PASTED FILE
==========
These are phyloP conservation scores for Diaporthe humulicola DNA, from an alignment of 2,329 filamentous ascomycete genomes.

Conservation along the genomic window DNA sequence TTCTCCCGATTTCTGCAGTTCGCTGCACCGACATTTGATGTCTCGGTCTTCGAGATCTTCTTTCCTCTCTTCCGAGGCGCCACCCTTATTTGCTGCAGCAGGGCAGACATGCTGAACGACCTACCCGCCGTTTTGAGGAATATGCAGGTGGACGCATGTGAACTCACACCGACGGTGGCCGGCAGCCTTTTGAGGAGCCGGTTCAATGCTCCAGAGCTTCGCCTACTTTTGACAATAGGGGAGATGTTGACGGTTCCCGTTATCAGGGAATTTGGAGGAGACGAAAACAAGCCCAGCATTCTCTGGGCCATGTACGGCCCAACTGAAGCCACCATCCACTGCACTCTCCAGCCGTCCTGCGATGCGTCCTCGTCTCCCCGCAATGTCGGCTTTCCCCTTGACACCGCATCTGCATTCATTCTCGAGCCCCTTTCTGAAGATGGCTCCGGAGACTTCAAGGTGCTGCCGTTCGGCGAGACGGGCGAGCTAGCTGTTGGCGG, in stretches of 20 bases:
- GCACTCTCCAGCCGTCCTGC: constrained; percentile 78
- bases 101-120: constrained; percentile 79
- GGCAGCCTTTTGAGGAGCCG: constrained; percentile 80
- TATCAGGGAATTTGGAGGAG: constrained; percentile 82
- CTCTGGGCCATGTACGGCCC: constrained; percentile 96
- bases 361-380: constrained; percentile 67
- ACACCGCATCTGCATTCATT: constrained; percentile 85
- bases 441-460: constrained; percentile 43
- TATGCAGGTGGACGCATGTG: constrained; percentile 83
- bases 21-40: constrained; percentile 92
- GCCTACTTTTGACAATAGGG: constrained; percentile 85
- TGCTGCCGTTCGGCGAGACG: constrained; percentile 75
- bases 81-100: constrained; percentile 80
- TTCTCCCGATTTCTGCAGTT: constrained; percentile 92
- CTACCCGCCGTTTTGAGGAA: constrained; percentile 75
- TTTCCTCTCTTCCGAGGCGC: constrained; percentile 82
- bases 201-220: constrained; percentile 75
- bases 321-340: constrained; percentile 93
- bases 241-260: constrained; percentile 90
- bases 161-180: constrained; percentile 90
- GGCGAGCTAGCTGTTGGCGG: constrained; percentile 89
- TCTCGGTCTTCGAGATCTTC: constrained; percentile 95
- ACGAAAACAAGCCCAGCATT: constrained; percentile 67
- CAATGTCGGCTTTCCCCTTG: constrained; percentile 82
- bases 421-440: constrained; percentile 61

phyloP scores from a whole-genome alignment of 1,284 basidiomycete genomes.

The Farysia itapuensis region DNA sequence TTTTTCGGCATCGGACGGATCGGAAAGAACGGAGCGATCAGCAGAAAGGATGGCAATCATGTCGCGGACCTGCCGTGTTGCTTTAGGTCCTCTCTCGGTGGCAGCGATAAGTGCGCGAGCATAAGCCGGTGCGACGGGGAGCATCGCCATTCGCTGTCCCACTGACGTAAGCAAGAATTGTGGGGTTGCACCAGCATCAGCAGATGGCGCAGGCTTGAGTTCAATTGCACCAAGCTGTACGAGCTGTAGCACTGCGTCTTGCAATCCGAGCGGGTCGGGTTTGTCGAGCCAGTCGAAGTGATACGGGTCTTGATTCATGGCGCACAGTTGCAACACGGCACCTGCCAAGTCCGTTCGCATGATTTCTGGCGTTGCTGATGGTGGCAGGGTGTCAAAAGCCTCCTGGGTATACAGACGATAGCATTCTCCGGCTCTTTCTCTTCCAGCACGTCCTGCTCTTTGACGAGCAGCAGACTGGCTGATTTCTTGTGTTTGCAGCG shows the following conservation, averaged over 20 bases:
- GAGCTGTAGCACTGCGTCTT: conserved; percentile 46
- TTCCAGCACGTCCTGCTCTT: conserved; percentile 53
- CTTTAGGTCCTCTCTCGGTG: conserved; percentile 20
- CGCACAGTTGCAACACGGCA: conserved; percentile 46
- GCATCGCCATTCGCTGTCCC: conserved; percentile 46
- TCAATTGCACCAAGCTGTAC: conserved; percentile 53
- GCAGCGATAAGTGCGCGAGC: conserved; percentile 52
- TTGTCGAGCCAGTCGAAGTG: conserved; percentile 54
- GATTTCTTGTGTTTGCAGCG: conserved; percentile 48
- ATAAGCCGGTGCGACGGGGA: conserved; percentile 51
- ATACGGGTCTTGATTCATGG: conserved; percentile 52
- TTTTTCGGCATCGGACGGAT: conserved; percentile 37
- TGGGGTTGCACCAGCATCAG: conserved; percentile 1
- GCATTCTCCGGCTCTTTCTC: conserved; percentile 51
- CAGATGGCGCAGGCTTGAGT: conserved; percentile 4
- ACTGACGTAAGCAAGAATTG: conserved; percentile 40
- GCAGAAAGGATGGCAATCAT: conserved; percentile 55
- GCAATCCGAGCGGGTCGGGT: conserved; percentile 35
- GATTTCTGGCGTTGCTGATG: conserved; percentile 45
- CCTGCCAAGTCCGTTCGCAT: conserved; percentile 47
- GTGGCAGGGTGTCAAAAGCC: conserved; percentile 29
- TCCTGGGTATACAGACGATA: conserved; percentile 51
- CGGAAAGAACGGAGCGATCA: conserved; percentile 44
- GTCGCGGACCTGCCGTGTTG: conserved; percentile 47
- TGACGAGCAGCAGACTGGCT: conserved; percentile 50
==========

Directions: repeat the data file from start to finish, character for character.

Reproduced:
These are phyloP conservation scores for Diaporthe humulicola DNA, from an alignment of 2,329 filamentous ascomycete genomes.

Conservation along the genomic window DNA sequence TTCTCCCGATTTCTGCAGTTCGCTGCACCGACATTTGATGTCTCGGTCTTCGAGATCTTCTTTCCTCTCTTCCGAGGCGCCACCCTTATTTGCTGCAGCAGGGCAGACATGCTGAACGACCTACCCGCCGTTTTGAGGAATATGCAGGTGGACGCATGTGAACTCACACCGACGGTGGCCGGCAGCCTTTTGAGGAGCCGGTTCAATGCTCCAGAGCTTCGCCTACTTTTGACAATAGGGGAGATGTTGACGGTTCCCGTTATCAGGGAATTTGGAGGAGACGAAAACAAGCCCAGCATTCTCTGGGCCATGTACGGCCCAACTGAAGCCACCATCCACTGCACTCTCCAGCCGTCCTGCGATGCGTCCTCGTCTCCCCGCAATGTCGGCTTTCCCCTTGACACCGCATCTGCATTCATTCTCGAGCCCCTTTCTGAAGATGGCTCCGGAGACTTCAAGGTGCTGCCGTTCGGCGAGACGGGCGAGCTAGCTGTTGGCGG, in stretches of 20 bases:
- GCACTCTCCAGCCGTCCTGC: constrained; percentile 78
- bases 101-120: constrained; percentile 79
- GGCAGCCTTTTGAGGAGCCG: constrained; percentile 80
- TATCAGGGAATTTGGAGGAG: constrained; percentile 82
- CTCTGGGCCATGTACGGCCC: constrained; percentile 96
- bases 361-380: constrained; percentile 67
- ACACCGCATCTGCATTCATT: constrained; percentile 85
- bases 441-460: constrained; percentile 43
- TATGCAGGTGGACGCATGTG: constrained; percentile 83
- bases 21-40: constrained; percentile 92
- GCCTACTTTTGACAATAGGG: constrained; percentile 85
- TGCTGCCGTTCGGCGAGACG: constrained; percentile 75
- bases 81-100: constrained; percentile 80
- TTCTCCCGATTTCTGCAGTT: constrained; percentile 92
- CTACCCGCCGTTTTGAGGAA: constrained; percentile 75
- TTTCCTCTCTTCCGAGGCGC: constrained; percentile 82
- bases 201-220: constrained; percentile 75
- bases 321-340: constrained; percentile 93
- bases 241-260: constrained; percentile 90
- bases 161-180: constrained; percentile 90
- GGCGAGCTAGCTGTTGGCGG: constrained; percentile 89
- TCTCGGTCTTCGAGATCTTC: constrained; percentile 95
- ACGAAAACAAGCCCAGCATT: constrained; percentile 67
- CAATGTCGGCTTTCCCCTTG: constrained; percentile 82
- bases 421-440: constrained; percentile 61

phyloP scores from a whole-genome alignment of 1,284 basidiomycete genomes.

The Farysia itapuensis region DNA sequence TTTTTCGGCATCGGACGGATCGGAAAGAACGGAGCGATCAGCAGAAAGGATGGCAATCATGTCGCGGACCTGCCGTGTTGCTTTAGGTCCTCTCTCGGTGGCAGCGATAAGTGCGCGAGCATAAGCCGGTGCGACGGGGAGCATCGCCATTCGCTGTCCCACTGACGTAAGCAAGAATTGTGGGGTTGCACCAGCATCAGCAGATGGCGCAGGCTTGAGTTCAATTGCACCAAGCTGTACGAGCTGTAGCACTGCGTCTTGCAATCCGAGCGGGTCGGGTTTGTCGAGCCAGTCGAAGTGATACGGGTCTTGATTCATGGCGCACAGTTGCAACACGGCACCTGCCAAGTCCGTTCGCATGATTTCTGGCGTTGCTGATGGTGGCAGGGTGTCAAAAGCCTCCTGGGTATACAGACGATAGCATTCTCCGGCTCTTTCTCTTCCAGCACGTCCTGCTCTTTGACGAGCAGCAGACTGGCTGATTTCTTGTGTTTGCAGCG shows the following conservation, averaged over 20 bases:
- GAGCTGTAGCACTGCGTCTT: conserved; percentile 46
- TTCCAGCACGTCCTGCTCTT: conserved; percentile 53
- CTTTAGGTCCTCTCTCGGTG: conserved; percentile 20
- CGCACAGTTGCAACACGGCA: conserved; percentile 46
- GCATCGCCATTCGCTGTCCC: conserved; percentile 46
- TCAATTGCACCAAGCTGTAC: conserved; percentile 53
- GCAGCGATAAGTGCGCGAGC: conserved; percentile 52
- TTGTCGAGCCAGTCGAAGTG: conserved; percentile 54
- GATTTCTTGTGTTTGCAGCG: conserved; percentile 48
- ATAAGCCGGTGCGACGGGGA: conserved; percentile 51
- ATACGGGTCTTGATTCATGG: conserved; percentile 52
- TTTTTCGGCATCGGACGGAT: conserved; percentile 37
- TGGGGTTGCACCAGCATCAG: conserved; percentile 1
- GCATTCTCCGGCTCTTTCTC: conserved; percentile 51
- CAGATGGCGCAGGCTTGAGT: conserved; percentile 4
- ACTGACGTAAGCAAGAATTG: conserved; percentile 40
- GCAGAAAGGATGGCAATCAT: conserved; percentile 55
- GCAATCCGAGCGGGTCGGGT: conserved; percentile 35
- GATTTCTGGCGTTGCTGATG: conserved; percentile 45
- CCTGCCAAGTCCGTTCGCAT: conserved; percentile 47
- GTGGCAGGGTGTCAAAAGCC: conserved; percentile 29
- TCCTGGGTATACAGACGATA: conserved; percentile 51
- CGGAAAGAACGGAGCGATCA: conserved; percentile 44
- GTCGCGGACCTGCCGTGTTG: conserved; percentile 47
- TGACGAGCAGCAGACTGGCT: conserved; percentile 50